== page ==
When the left-handed pitcher joined the Cubs, he mentioned he was 44 days shy of having 10 years' service time, which would qualify him for Major League Baseball's pension. Including Saturday's game, he has nine years, 161 days in the big leagues.
Davis has pitched in 301 games, made 281 starts and totaled 1,689 2/3 innings, but it's the service time that counts.
"I don't know what date," Davis said on Saturday. "I'm not keeping track of it, per se. I know my dad is and some people are.
"It's a big goal. It's not all about the pension; it's more like a personal goal. Before you break in, you're saying, 'I just want to get up there and get three, four years and get arbitration and get a little money.' When you get to that point, you're like, 'I can do this forever.'"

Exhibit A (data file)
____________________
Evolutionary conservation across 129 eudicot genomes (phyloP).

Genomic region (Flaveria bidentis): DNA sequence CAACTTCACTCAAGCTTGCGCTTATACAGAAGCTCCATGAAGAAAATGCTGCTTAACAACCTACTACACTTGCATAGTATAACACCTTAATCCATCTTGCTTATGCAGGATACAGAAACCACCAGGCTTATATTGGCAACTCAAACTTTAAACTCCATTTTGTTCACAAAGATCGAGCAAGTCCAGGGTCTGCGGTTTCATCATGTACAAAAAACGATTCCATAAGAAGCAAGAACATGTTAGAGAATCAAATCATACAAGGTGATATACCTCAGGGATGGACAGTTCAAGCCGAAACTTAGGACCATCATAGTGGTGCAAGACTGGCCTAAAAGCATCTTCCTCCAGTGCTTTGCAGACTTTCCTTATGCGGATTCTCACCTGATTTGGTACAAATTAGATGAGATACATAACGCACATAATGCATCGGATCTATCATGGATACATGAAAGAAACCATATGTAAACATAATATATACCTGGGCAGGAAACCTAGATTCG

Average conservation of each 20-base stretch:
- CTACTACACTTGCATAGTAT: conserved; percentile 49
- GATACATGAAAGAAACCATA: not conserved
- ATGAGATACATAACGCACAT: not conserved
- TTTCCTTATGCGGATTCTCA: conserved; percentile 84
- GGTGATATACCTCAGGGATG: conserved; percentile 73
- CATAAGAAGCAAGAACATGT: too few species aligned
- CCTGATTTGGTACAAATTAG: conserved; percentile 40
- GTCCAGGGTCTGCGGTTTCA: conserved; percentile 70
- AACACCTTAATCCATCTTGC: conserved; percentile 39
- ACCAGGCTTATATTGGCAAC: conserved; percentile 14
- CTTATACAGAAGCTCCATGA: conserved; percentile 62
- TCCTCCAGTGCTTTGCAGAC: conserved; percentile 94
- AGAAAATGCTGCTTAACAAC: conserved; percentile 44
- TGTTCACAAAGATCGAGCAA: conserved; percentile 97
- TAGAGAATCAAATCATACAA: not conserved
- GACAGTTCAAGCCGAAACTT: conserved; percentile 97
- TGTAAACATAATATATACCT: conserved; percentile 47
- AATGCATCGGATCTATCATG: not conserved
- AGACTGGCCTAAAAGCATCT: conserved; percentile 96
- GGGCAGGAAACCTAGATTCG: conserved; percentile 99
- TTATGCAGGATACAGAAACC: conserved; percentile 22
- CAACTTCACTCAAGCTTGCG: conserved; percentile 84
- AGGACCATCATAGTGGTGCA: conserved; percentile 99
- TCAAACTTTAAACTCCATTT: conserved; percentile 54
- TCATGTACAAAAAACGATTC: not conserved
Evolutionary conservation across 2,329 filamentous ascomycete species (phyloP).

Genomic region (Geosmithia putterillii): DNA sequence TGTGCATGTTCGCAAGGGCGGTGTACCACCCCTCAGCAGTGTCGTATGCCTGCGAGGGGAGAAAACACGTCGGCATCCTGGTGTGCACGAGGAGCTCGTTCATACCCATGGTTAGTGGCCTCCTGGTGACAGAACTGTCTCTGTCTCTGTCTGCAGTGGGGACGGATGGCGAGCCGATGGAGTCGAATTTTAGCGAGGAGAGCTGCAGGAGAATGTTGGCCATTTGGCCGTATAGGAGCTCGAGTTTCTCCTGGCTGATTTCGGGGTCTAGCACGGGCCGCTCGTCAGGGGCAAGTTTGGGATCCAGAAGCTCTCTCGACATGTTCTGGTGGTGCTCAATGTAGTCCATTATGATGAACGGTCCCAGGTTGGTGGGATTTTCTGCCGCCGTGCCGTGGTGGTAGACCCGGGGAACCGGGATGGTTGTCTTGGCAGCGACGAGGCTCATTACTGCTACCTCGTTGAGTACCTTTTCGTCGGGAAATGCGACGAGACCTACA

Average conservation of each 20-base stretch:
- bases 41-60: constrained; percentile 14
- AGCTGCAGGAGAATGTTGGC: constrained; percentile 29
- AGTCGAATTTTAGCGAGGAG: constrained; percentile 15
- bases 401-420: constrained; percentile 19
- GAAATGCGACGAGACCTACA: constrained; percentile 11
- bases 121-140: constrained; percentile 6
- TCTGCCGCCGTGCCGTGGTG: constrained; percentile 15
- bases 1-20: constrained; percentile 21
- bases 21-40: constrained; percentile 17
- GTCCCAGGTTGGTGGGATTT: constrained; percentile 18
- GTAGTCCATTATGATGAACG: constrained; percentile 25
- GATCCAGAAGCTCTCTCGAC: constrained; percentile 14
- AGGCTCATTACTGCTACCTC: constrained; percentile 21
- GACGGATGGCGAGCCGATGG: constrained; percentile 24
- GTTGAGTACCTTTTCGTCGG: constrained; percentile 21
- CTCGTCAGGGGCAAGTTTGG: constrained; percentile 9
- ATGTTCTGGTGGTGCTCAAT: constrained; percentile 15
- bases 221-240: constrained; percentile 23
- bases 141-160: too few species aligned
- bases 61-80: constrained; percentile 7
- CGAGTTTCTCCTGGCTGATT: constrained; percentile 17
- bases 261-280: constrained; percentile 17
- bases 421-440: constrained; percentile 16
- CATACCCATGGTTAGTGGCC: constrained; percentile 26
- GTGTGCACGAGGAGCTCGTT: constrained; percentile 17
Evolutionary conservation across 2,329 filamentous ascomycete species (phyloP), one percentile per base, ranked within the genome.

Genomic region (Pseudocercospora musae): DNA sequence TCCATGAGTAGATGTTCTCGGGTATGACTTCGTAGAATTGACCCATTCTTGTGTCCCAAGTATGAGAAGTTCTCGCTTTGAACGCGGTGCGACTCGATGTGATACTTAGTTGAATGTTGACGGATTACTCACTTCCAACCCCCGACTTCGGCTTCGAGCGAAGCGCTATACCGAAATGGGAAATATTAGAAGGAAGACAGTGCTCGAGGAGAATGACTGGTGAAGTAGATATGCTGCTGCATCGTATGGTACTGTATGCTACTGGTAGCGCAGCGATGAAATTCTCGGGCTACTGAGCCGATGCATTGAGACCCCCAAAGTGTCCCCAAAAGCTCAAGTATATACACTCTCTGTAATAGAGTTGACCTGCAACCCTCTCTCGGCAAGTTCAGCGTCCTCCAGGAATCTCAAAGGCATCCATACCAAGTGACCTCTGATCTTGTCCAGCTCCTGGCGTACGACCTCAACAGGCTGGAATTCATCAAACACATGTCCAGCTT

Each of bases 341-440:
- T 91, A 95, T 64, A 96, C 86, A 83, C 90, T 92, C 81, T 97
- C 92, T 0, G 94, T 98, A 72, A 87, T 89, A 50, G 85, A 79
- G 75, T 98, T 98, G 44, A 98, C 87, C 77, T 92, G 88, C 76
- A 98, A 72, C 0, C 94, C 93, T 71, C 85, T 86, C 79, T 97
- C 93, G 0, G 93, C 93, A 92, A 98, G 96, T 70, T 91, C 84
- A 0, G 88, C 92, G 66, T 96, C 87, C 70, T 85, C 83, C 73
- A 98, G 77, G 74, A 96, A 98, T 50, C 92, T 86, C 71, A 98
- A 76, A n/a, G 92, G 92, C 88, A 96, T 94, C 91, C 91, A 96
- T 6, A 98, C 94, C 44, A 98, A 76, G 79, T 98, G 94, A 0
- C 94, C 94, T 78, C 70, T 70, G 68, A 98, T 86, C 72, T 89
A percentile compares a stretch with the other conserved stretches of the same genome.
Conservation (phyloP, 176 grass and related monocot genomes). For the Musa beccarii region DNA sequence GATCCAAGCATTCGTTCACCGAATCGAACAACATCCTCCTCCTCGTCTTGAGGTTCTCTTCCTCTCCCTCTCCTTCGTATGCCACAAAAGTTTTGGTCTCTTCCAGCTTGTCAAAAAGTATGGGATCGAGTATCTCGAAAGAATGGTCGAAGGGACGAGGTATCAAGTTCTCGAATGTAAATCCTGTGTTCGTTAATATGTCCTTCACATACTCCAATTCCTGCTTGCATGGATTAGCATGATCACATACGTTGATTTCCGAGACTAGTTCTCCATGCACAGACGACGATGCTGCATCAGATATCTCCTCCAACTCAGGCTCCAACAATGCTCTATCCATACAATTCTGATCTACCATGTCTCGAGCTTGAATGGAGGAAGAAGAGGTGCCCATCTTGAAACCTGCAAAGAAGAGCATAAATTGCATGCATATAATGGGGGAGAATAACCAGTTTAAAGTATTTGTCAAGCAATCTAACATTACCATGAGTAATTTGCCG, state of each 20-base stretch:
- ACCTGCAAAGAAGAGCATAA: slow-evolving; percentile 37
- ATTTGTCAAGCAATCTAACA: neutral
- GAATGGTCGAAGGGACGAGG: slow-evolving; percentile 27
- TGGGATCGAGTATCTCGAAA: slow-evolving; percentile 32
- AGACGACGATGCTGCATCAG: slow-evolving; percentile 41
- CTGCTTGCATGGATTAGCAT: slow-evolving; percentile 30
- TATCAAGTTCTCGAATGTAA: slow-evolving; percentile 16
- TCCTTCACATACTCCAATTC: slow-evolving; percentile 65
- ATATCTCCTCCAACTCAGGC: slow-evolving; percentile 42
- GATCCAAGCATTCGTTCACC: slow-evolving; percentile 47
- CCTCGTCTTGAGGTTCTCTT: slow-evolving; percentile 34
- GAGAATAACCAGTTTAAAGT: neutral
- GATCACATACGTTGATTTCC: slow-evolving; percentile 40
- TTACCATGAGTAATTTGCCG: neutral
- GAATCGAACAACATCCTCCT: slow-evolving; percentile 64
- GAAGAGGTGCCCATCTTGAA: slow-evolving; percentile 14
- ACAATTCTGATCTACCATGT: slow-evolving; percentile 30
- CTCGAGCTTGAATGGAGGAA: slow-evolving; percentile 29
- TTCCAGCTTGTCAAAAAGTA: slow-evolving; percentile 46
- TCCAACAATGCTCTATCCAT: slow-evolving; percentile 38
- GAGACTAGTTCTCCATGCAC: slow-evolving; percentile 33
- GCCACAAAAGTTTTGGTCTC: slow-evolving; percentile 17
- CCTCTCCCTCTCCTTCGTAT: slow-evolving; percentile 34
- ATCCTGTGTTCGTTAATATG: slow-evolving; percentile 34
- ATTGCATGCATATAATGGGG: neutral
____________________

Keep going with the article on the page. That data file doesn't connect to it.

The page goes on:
Reaching 10 years was not the motivation for Davis when he was rehabbing from a left elbow injury last season. He wasn't sure he was going to be able to come back.
"You think about hanging it up, and I thought if I couldn't find a job, I would," Davis said. "Everybody I've talked to, people who take their own shirt off their back, they regret it. Everybody I've talked to said, 'Make them take it off your back.' Everything is gravy after 10. I'm going to play until I can't play anymore."
Davis threw on the side Saturday at Busch Stadium and has yet to win in four starts with the Cubs. He may get another chance on Tuesday in Cincinnati. Cubs manager Mike Quade has yet to name his starter, and the team needs to make a roster move on Monday to make room for Matt Garza, who will be activated from the disabled list.
In his last start, Davis gave up three runs on eight hits over a season-high 6 1/3 innings. He's ready.
"I may not ever get as good as I was when I was 26, 27, 28, in my prime, but I feel I can still help the team get to the next level and give the team a chance to win every time I go out there," Davis said. "If I didn't feel like that, I wouldn't be here."